The six year-old program manages about 10,000 acres of habitat along the central Platte. And they’re working on getting more water back in the river. Some is contributed by the three states. Another method is leasing Platte river water—using federal funds—from irrigators who switch to groundwater. They get the additional water in the river at certain times when the species need it—like during whooping crane migration—through what Kenny called “retiming:” You store water in a surface water reservoir when it’s a time of excess; you release it when it’s a time of shortage.

They’re working on a new reservoir with Central Nebraska Public Power and Irrigation District to do that. Another way to get more water is paying people to use less of it. Kenny said that’s harder to quantify, and admits the program has been criticized by the community for spending a lot of money “on just a few birds.” He disagreed, “It’s not just for benefit of species, it's for the benefit of people who live in basin as well.”

He said the program’s work to help endangered species protects rights of existing Platte water users, and streamlines the approval process for new water projects. They’re also studying the best way to manage land and water for species, like at their Fort Kearney property, where they’ve converted cropland to a wet meadow.

Kenny said it’s one of two sites they have heavily instrumented to investigate wet meadow hydrology: “How can you make a wet meadow wet, and how do you keep a wet meadow wet?” Kenny said.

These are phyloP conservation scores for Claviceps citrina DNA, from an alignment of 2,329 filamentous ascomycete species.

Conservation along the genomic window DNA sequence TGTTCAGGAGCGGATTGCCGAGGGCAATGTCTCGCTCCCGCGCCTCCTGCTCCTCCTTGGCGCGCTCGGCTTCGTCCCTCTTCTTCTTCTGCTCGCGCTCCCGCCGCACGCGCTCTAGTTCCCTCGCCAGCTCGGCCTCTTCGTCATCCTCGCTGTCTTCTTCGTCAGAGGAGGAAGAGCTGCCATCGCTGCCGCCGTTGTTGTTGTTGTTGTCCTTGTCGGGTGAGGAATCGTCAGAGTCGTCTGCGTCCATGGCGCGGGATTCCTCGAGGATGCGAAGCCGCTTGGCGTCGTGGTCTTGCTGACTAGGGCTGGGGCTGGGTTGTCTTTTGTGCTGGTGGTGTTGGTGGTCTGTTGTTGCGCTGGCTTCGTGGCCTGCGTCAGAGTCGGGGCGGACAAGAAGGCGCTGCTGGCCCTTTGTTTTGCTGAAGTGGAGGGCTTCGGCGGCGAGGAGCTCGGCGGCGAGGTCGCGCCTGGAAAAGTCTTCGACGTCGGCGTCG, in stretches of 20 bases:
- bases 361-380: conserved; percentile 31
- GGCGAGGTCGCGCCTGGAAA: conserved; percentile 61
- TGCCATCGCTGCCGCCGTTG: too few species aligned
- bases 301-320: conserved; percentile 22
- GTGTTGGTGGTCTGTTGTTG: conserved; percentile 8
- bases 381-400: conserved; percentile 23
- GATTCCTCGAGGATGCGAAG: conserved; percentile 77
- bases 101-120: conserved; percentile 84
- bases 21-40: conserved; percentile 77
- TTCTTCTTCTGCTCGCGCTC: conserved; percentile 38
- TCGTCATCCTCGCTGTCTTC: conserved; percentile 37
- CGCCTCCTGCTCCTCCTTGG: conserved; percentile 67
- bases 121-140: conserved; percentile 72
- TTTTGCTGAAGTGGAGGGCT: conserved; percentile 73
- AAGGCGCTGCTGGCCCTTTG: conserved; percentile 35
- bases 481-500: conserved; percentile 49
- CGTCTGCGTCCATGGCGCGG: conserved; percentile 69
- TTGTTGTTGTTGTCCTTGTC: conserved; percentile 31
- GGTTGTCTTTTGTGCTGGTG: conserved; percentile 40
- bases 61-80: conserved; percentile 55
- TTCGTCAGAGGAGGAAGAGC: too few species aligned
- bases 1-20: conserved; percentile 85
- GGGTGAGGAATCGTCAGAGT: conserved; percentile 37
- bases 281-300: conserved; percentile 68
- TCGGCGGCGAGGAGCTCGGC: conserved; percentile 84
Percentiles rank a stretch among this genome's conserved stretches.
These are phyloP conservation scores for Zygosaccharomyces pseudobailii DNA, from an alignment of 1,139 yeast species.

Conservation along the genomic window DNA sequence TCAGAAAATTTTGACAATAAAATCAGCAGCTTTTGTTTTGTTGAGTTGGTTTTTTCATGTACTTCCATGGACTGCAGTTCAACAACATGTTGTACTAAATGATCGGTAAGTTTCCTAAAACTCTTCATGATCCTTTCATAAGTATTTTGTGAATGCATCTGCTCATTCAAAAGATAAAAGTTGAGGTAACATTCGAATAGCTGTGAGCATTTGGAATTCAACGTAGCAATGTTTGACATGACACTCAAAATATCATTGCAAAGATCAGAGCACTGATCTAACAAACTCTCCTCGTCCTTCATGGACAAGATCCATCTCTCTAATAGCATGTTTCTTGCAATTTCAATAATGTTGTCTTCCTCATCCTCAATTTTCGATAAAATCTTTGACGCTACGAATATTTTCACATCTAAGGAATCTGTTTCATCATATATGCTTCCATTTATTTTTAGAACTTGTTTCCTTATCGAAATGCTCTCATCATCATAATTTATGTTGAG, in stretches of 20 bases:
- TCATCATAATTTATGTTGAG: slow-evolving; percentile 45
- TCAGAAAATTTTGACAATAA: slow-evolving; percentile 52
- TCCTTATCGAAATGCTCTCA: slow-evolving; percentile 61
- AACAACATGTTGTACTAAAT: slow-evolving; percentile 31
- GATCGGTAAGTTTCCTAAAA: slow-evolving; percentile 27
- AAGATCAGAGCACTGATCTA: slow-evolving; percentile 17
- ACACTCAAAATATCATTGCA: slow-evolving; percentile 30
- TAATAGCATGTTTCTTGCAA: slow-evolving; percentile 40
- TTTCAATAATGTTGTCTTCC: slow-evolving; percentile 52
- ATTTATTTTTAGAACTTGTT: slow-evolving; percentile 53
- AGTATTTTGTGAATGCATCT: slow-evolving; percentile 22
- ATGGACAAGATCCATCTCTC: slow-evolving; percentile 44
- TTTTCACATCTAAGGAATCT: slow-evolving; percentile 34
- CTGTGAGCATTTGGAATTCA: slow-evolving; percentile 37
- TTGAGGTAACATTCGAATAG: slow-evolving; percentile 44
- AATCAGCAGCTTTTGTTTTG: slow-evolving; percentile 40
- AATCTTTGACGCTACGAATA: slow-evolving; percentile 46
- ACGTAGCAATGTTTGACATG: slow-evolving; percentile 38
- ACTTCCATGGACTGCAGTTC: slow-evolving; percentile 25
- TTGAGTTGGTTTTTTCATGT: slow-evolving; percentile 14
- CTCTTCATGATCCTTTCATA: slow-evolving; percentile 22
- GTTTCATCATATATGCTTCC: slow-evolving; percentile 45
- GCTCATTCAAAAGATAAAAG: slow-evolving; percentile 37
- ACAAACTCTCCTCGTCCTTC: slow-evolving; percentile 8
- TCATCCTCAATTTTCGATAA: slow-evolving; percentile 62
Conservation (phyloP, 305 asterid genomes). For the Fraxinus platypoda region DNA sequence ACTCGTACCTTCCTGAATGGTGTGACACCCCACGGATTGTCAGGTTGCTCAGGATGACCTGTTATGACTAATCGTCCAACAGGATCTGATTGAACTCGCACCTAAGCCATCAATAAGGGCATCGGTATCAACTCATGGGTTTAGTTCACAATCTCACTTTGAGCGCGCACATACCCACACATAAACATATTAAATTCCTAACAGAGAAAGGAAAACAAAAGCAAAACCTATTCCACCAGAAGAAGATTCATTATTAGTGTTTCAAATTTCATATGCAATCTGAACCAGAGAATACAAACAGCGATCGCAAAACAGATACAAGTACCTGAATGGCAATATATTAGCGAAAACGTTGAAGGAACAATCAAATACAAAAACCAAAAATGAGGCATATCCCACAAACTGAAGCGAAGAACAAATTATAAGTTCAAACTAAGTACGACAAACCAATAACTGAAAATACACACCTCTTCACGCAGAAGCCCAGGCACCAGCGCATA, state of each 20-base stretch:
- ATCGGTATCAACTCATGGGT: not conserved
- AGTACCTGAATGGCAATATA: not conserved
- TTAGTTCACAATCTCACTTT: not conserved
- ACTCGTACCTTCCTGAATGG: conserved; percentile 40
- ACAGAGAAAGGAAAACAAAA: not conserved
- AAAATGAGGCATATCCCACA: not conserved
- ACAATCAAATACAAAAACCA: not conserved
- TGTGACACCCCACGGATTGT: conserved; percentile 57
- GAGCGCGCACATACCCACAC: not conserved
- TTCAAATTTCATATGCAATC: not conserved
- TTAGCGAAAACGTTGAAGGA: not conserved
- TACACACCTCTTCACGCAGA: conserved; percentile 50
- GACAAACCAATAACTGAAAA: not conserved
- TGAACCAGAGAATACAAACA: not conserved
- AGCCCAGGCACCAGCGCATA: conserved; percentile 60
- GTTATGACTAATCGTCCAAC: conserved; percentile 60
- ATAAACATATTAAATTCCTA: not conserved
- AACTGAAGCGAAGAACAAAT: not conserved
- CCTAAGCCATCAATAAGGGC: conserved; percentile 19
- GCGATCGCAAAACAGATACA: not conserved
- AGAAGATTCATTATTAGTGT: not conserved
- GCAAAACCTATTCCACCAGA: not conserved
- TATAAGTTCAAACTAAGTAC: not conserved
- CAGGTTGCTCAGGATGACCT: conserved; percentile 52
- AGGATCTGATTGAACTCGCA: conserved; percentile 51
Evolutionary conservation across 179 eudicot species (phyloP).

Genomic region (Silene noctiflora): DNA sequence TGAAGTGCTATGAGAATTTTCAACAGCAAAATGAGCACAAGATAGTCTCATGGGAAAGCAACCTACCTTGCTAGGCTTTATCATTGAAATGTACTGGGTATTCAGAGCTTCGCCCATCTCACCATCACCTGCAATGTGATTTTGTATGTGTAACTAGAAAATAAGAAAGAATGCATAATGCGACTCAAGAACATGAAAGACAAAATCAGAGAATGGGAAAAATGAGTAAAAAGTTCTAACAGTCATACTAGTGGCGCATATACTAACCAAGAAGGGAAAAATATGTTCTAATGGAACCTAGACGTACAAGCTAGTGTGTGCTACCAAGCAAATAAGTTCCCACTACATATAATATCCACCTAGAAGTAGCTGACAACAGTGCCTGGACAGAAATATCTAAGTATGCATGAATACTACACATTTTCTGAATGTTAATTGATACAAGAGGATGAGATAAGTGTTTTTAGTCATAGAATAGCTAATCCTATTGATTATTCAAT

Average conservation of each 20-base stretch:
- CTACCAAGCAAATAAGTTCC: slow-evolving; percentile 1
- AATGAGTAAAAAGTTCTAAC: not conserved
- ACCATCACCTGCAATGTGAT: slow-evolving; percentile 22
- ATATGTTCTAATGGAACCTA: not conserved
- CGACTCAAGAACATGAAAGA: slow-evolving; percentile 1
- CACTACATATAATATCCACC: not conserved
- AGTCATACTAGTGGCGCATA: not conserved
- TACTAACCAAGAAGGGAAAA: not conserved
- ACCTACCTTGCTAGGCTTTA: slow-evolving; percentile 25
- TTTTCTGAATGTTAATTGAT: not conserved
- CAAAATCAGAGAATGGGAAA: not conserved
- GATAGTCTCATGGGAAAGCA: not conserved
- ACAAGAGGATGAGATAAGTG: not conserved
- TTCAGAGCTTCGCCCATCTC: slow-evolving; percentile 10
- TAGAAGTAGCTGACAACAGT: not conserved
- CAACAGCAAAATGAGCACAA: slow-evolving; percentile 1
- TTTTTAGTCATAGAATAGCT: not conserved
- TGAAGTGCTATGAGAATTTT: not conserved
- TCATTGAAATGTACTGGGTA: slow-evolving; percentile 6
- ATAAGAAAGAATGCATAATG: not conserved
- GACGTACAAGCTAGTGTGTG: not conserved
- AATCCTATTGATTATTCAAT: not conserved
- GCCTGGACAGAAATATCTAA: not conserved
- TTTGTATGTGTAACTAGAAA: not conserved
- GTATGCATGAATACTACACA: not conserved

The Crane Trust is interested in some of those same questions. And they’re using cameras to help answer them. Crane Trust Science Director Mary Harner said wet meadows are some of the first habitats to disappear when river hydrology changes.

“We’ve lost a lot of these wet meadows and associated biodiversity they support along Platte River,” Harner said.

They’ve set up a series of cameras to track how and when the birds use that habitat. Harner said that’s valuable data that’s hard to gather without disturbing or influencing the birds. She’s been working with the Platte Basin Timelapse team, which also has cameras along the central Platte, to create videos for her research.

Kenny said the Platte Basin Timelapse project provides qualitative monitoring to blend with their other data. They help fund it because he believes it’s a great way to teach the public about the natural and manmade forces that shape the Platte—and the species that depend on it.


 

A time-lapse video of a wet meadow crane habitat at Mormon Island, in central Nebraska. (Video courtesy of the Platte Basin Timelapse project)

Editor's Note:  Funding for NET News’ “Water Demands on the Platte” is provided by “Penn State Public Media” and its “Water Blues – Green Solutions” local reporting initiative.